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Lecture 2

POLSCI 1AB3 Lecture 2: L2.1-The State

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McMaster University
Political Science
Todd Alway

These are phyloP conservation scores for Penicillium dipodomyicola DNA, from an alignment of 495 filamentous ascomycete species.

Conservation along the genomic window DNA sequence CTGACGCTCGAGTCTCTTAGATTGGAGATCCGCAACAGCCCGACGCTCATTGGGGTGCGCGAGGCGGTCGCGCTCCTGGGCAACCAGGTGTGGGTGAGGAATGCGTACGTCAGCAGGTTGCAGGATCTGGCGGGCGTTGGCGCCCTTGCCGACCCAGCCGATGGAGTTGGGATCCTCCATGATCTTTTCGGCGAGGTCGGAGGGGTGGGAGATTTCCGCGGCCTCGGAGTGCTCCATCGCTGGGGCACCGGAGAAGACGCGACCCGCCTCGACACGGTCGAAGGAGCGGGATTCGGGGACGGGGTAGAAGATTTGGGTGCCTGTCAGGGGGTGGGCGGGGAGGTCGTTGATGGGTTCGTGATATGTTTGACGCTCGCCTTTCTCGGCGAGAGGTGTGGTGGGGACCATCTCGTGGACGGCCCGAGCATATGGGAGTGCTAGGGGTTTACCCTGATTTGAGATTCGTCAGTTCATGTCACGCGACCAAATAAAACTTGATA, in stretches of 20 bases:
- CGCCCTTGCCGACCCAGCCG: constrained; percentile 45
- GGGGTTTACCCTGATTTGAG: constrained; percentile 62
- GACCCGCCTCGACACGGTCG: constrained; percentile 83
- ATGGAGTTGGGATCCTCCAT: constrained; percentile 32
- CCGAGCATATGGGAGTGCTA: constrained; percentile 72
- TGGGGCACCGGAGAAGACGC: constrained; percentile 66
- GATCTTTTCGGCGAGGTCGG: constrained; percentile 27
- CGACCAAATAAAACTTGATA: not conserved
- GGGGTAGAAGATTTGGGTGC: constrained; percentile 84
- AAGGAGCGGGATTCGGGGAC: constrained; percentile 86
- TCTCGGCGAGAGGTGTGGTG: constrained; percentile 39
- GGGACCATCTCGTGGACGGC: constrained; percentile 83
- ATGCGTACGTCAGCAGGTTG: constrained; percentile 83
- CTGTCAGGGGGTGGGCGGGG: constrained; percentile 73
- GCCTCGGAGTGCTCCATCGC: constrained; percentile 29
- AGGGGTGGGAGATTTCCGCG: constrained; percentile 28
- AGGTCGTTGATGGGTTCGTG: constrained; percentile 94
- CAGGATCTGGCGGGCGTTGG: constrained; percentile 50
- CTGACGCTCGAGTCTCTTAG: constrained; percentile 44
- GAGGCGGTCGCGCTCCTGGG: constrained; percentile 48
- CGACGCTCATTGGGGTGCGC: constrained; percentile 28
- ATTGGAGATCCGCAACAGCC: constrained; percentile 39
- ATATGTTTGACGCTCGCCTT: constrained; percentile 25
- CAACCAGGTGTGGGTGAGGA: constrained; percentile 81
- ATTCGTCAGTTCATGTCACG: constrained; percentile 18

Monday, January 16, 2017 Lecture 2.1The State Human communities are, by and large, organized under the authority of states However a world divided into separate states is not the only way of thinking about socialpolitical life and how it is organized What is the state? According to Dickerson and Flanagan: A state is defined by the joint presence of three factors: population, territory, and sovereignty. A state exists when a sovereign power effectively rules over a population residing within the boundaries of a fixed territory 1. Sovereignty Sovereignty has both internal and external aspects Internal aspects: Sovereignty implies that there is a clear hierarchy of authority within a community There is one final source of authority Set the rules and punish those who violate them Lots of authority figures but there is one final authority Clear cut authority The sovereign is recognized as having the authority to overrule all others Graphically: A pyramid of authority External aspects: recognition There is also a second aspect to sovereignty at least when we are talking about sovereignty as a guiding principle of the international system Sovereignty is an international norm Sovereigns (at least in principle) acknowledge that there are limitations to their own authority that their legal authority does not extend outside of their own borders Recognizes as equal members though Cant legislate for other people or countries etc Principle of noninterference 2. Fixed Territory The idea that political communities are stationary Within borders the sovereign has complete authority Out of the border they do not have authority Sovereign power is exercised over a fixed space (Contrast this to other ways of exercising authority: A fixed territorial location is not the only way in which authority can be organized and applied Nomadic communities, Diaspora) Nomadic: Not set in specific spaces First Nations would move from location to location 3. Effective control? Control is the most historically variable component of statehood Historically, some degree of control was required for being recognized as a sovereign state However, control is not in and of itself sufficient to guarantee the recognition of statehood 1
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